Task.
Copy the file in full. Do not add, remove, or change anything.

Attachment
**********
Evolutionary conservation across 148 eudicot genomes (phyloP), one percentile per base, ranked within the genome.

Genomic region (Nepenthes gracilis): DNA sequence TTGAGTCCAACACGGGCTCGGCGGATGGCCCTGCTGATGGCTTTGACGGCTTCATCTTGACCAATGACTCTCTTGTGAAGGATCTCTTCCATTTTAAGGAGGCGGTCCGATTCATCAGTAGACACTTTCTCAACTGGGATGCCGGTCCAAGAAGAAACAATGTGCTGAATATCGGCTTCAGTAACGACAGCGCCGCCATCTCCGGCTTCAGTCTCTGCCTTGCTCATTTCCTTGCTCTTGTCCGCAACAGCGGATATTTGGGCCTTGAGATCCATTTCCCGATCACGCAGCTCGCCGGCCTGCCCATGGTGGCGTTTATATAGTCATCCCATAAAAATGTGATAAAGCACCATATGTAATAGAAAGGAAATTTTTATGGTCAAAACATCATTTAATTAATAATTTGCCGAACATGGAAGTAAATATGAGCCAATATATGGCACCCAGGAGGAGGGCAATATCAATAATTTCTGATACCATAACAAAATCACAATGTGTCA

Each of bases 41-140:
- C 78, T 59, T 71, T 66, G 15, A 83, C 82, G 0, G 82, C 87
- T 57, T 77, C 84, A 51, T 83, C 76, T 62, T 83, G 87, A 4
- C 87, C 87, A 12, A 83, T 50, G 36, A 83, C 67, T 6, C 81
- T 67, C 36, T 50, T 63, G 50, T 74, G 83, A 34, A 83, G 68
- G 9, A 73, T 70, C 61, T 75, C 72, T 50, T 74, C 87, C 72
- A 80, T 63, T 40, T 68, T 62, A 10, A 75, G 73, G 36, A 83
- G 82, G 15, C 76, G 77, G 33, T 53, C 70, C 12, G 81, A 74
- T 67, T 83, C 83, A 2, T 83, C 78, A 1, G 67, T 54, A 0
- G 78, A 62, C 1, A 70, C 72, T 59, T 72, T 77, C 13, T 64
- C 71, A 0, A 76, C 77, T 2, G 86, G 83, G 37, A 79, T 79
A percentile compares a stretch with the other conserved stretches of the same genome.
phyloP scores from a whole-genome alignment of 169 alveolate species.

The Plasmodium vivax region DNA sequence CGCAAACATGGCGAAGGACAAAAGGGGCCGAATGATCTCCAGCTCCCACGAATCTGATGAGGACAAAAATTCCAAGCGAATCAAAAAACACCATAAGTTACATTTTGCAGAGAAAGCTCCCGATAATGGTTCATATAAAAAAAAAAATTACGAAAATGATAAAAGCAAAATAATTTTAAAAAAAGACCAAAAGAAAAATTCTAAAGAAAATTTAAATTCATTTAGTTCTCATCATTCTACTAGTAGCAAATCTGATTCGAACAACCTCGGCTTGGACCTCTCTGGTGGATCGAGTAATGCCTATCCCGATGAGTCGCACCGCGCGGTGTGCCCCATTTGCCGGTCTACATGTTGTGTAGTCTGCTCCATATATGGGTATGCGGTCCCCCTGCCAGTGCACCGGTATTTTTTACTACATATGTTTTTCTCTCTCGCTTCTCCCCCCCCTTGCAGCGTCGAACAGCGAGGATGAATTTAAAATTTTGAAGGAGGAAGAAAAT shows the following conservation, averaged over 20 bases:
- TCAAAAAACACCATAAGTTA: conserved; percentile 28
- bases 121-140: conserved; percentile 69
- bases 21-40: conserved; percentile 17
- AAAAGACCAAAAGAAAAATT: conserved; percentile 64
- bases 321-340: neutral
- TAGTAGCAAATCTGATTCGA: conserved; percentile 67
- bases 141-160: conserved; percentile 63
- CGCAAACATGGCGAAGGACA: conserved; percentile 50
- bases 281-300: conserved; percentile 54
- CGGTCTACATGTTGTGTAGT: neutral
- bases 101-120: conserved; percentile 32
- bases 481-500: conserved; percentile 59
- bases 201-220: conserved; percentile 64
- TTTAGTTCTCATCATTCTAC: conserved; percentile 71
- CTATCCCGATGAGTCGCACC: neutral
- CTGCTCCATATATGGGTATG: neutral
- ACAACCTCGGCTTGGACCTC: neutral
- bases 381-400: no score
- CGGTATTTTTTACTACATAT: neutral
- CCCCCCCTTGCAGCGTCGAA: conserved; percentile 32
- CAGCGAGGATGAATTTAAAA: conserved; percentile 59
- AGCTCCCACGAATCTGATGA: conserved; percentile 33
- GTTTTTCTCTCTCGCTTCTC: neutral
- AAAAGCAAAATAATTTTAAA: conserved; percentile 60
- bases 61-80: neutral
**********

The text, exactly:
Evolutionary conservation across 148 eudicot genomes (phyloP), one percentile per base, ranked within the genome.

Genomic region (Nepenthes gracilis): DNA sequence TTGAGTCCAACACGGGCTCGGCGGATGGCCCTGCTGATGGCTTTGACGGCTTCATCTTGACCAATGACTCTCTTGTGAAGGATCTCTTCCATTTTAAGGAGGCGGTCCGATTCATCAGTAGACACTTTCTCAACTGGGATGCCGGTCCAAGAAGAAACAATGTGCTGAATATCGGCTTCAGTAACGACAGCGCCGCCATCTCCGGCTTCAGTCTCTGCCTTGCTCATTTCCTTGCTCTTGTCCGCAACAGCGGATATTTGGGCCTTGAGATCCATTTCCCGATCACGCAGCTCGCCGGCCTGCCCATGGTGGCGTTTATATAGTCATCCCATAAAAATGTGATAAAGCACCATATGTAATAGAAAGGAAATTTTTATGGTCAAAACATCATTTAATTAATAATTTGCCGAACATGGAAGTAAATATGAGCCAATATATGGCACCCAGGAGGAGGGCAATATCAATAATTTCTGATACCATAACAAAATCACAATGTGTCA

Each of bases 41-140:
- C 78, T 59, T 71, T 66, G 15, A 83, C 82, G 0, G 82, C 87
- T 57, T 77, C 84, A 51, T 83, C 76, T 62, T 83, G 87, A 4
- C 87, C 87, A 12, A 83, T 50, G 36, A 83, C 67, T 6, C 81
- T 67, C 36, T 50, T 63, G 50, T 74, G 83, A 34, A 83, G 68
- G 9, A 73, T 70, C 61, T 75, C 72, T 50, T 74, C 87, C 72
- A 80, T 63, T 40, T 68, T 62, A 10, A 75, G 73, G 36, A 83
- G 82, G 15, C 76, G 77, G 33, T 53, C 70, C 12, G 81, A 74
- T 67, T 83, C 83, A 2, T 83, C 78, A 1, G 67, T 54, A 0
- G 78, A 62, C 1, A 70, C 72, T 59, T 72, T 77, C 13, T 64
- C 71, A 0, A 76, C 77, T 2, G 86, G 83, G 37, A 79, T 79
A percentile compares a stretch with the other conserved stretches of the same genome.
phyloP scores from a whole-genome alignment of 169 alveolate species.

The Plasmodium vivax region DNA sequence CGCAAACATGGCGAAGGACAAAAGGGGCCGAATGATCTCCAGCTCCCACGAATCTGATGAGGACAAAAATTCCAAGCGAATCAAAAAACACCATAAGTTACATTTTGCAGAGAAAGCTCCCGATAATGGTTCATATAAAAAAAAAAATTACGAAAATGATAAAAGCAAAATAATTTTAAAAAAAGACCAAAAGAAAAATTCTAAAGAAAATTTAAATTCATTTAGTTCTCATCATTCTACTAGTAGCAAATCTGATTCGAACAACCTCGGCTTGGACCTCTCTGGTGGATCGAGTAATGCCTATCCCGATGAGTCGCACCGCGCGGTGTGCCCCATTTGCCGGTCTACATGTTGTGTAGTCTGCTCCATATATGGGTATGCGGTCCCCCTGCCAGTGCACCGGTATTTTTTACTACATATGTTTTTCTCTCTCGCTTCTCCCCCCCCTTGCAGCGTCGAACAGCGAGGATGAATTTAAAATTTTGAAGGAGGAAGAAAAT shows the following conservation, averaged over 20 bases:
- TCAAAAAACACCATAAGTTA: conserved; percentile 28
- bases 121-140: conserved; percentile 69
- bases 21-40: conserved; percentile 17
- AAAAGACCAAAAGAAAAATT: conserved; percentile 64
- bases 321-340: neutral
- TAGTAGCAAATCTGATTCGA: conserved; percentile 67
- bases 141-160: conserved; percentile 63
- CGCAAACATGGCGAAGGACA: conserved; percentile 50
- bases 281-300: conserved; percentile 54
- CGGTCTACATGTTGTGTAGT: neutral
- bases 101-120: conserved; percentile 32
- bases 481-500: conserved; percentile 59
- bases 201-220: conserved; percentile 64
- TTTAGTTCTCATCATTCTAC: conserved; percentile 71
- CTATCCCGATGAGTCGCACC: neutral
- CTGCTCCATATATGGGTATG: neutral
- ACAACCTCGGCTTGGACCTC: neutral
- bases 381-400: no score
- CGGTATTTTTTACTACATAT: neutral
- CCCCCCCTTGCAGCGTCGAA: conserved; percentile 32
- CAGCGAGGATGAATTTAAAA: conserved; percentile 59
- AGCTCCCACGAATCTGATGA: conserved; percentile 33
- GTTTTTCTCTCTCGCTTCTC: neutral
- AAAAGCAAAATAATTTTAAA: conserved; percentile 60
- bases 61-80: neutral